National Upcycling Day: Why is upcycling better for environment
Jun 24, 2022, 10:01 am
3 min read
The US celebrates National Upcycling Day every year on June 24.
Simply put, upcycling is taking old objects and adding your own creativity to make something new and unique.
Remember watching all those house flips, and furniture flips on social media? Those are perfect examples of upcycling.
However, upcycling doesn’t always demand you change larger items, you can also upcycle smaller items.
The term upcycling first started trending in 2002.
People have been finding a new use for older items for centuries all over the world.
But when a fad catches on, it spreads like an inferno, and even the most common practices get glorified.
Growing up, we have always seen older clothes being reused to make blankets and bags.
Needless to praise this sustainable approach.
Trend started with a book
Architect William McDonough and chemist Michael Braungart released a book titled Cradle to Cradle: Remaking The Way We Make Thingsin 2002.
They shared tips on upcycling, and even the book was upcycled from plastic and soy.
Upcycling allows you to take a step toward sustainable living and reduces waste
It is a highly creative process that works your brain cells and imagination.
The several benefits of upcycling
Upcycling an already existing item means that we don’t need to use new raw materials to produce something. This saves natural resources like water.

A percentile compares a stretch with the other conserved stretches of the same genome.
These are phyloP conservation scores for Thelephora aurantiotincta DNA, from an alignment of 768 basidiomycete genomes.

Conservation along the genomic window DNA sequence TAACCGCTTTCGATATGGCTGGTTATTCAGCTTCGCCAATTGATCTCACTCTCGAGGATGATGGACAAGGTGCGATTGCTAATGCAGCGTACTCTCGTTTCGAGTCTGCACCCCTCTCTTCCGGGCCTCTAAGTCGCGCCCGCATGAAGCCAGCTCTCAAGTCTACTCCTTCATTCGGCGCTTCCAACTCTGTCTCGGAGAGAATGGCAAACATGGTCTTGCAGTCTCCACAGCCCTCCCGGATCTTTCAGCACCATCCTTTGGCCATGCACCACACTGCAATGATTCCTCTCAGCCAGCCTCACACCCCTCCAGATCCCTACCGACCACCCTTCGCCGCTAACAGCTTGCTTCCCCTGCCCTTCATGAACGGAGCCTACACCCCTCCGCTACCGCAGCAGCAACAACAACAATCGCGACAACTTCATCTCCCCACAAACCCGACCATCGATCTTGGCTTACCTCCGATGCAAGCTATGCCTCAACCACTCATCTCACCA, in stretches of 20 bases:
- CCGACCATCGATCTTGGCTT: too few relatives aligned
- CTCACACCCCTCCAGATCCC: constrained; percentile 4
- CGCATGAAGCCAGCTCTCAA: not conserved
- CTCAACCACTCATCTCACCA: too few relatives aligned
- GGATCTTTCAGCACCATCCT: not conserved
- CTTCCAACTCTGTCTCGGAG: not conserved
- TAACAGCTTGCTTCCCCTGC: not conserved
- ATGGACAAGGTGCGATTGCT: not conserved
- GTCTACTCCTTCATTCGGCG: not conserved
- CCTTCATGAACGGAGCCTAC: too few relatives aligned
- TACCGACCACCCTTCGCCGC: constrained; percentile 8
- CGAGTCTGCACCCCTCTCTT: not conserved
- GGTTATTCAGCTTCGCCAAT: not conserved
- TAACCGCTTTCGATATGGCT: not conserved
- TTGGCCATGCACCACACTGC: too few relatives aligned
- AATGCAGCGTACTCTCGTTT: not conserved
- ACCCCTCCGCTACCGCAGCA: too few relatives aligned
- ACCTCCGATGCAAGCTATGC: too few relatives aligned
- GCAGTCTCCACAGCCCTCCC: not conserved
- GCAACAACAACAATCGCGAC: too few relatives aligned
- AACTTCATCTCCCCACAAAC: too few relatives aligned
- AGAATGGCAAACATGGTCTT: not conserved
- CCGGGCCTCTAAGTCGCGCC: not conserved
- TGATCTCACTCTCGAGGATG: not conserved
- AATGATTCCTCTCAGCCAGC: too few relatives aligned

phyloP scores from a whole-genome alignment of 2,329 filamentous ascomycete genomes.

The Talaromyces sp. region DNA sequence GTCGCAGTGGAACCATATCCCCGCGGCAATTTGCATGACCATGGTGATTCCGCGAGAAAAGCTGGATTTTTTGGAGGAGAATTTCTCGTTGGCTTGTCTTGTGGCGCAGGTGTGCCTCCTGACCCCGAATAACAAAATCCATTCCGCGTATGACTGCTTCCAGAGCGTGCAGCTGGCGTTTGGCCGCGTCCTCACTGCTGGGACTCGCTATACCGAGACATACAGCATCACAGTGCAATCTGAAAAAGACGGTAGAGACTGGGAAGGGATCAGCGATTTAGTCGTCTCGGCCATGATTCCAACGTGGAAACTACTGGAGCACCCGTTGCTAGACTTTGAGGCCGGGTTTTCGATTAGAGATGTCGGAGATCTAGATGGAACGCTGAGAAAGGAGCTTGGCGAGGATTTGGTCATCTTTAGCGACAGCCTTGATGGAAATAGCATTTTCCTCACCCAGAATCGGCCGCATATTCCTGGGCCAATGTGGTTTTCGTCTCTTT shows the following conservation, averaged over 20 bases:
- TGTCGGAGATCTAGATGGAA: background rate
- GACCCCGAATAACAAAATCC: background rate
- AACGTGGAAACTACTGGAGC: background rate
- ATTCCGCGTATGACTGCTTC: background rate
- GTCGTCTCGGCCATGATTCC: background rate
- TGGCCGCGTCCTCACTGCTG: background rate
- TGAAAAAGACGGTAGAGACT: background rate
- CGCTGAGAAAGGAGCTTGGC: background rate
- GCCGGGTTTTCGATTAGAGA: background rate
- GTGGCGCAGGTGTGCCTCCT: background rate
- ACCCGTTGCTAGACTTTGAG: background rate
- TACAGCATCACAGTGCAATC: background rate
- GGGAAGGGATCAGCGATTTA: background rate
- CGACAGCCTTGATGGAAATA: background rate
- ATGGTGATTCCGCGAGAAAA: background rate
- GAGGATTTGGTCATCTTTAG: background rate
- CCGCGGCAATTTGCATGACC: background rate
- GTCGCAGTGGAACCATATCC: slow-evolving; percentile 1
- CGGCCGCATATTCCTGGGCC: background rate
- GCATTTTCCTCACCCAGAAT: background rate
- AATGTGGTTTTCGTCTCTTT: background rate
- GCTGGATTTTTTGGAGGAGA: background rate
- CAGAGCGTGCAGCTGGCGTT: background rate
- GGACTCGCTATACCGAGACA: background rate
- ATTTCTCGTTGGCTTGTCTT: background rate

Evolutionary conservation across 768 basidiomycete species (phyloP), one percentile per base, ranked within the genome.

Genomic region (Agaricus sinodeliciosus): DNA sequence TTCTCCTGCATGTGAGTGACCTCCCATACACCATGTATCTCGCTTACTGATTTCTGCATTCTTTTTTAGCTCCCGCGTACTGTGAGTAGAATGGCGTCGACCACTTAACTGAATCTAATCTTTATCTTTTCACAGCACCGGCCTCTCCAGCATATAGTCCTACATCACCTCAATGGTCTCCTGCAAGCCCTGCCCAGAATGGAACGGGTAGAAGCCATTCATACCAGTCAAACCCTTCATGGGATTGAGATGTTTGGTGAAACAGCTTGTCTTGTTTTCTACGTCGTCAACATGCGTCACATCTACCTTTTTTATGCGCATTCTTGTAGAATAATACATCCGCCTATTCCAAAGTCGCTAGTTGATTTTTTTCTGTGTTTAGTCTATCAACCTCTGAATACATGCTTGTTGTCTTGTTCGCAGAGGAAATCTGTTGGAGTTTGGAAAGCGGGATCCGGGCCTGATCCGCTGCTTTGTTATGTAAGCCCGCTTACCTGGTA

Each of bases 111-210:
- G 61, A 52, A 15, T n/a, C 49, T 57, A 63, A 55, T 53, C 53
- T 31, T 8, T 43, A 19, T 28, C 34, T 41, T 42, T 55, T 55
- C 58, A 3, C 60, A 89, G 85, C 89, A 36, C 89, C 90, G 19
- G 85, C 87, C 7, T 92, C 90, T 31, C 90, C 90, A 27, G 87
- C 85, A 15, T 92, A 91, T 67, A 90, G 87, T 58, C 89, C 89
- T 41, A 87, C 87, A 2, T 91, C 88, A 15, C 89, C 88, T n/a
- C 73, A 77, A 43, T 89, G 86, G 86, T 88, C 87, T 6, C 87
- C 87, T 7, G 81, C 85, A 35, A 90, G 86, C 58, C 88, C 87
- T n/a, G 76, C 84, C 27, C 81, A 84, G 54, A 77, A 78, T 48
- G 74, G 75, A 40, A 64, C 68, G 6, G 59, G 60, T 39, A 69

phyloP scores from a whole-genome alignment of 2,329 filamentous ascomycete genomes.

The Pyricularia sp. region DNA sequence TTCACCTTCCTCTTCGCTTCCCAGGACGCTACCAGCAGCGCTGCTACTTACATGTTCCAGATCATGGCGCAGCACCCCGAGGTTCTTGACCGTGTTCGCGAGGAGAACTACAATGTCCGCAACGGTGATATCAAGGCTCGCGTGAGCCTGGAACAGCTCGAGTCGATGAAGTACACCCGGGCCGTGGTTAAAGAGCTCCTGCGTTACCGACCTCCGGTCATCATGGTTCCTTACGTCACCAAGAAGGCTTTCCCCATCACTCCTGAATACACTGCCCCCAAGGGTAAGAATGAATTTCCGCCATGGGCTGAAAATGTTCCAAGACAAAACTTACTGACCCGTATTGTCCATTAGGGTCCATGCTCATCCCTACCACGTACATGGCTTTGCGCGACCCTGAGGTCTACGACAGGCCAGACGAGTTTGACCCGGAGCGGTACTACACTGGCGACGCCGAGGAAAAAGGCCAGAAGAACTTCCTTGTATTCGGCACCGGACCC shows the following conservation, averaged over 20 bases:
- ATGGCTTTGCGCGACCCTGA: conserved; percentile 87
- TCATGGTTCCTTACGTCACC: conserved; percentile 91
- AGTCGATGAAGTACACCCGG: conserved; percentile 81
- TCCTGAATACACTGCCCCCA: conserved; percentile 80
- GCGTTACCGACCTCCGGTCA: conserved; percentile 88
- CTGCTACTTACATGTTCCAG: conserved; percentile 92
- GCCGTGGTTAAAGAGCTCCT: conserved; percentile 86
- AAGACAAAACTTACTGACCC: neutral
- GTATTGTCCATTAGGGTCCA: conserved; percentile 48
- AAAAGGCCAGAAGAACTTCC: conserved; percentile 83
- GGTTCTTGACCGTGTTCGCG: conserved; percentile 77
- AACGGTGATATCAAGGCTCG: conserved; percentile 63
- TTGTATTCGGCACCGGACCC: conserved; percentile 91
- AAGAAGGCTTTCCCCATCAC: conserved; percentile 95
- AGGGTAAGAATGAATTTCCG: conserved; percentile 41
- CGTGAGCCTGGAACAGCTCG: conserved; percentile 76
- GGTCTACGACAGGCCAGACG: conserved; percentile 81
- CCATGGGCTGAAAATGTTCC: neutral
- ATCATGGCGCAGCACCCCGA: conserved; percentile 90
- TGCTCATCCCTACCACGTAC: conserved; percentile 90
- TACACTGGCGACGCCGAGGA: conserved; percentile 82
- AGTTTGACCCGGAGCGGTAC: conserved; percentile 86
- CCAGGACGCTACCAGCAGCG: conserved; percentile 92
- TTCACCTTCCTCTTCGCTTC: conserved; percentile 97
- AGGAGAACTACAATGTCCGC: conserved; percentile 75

Upcycling can reduce the load on landfills
These works of art often turn out to be extremely unique and chic.
The process boosts your creativity.
It also celebrates local craftsmanship and supports small businesses and local communities.
Get creative and celebrate the day
The best way to celebrate the day is to get something you are going to discard, or is of no use to you and think of a way to reuse it.
Use old plastic bottles to make planters instead of buying new ones.
Upcycle old clothes to design a new fashion attire.
Turn your unused cardboard boxes into your children’s or pet’s play area.
Here’s a DIY project you can try
Cut a plastic bottle into two.
Fill the bottom stable part with water, and invert the top part and fill with soil and a plant.
Pierce holes in the cap and insert a couple of thick cotton yarns.
Place the planter yarn down over the water.
When you are away from home, the water-soaked cotton will keep the soil moist keeping your plant alive.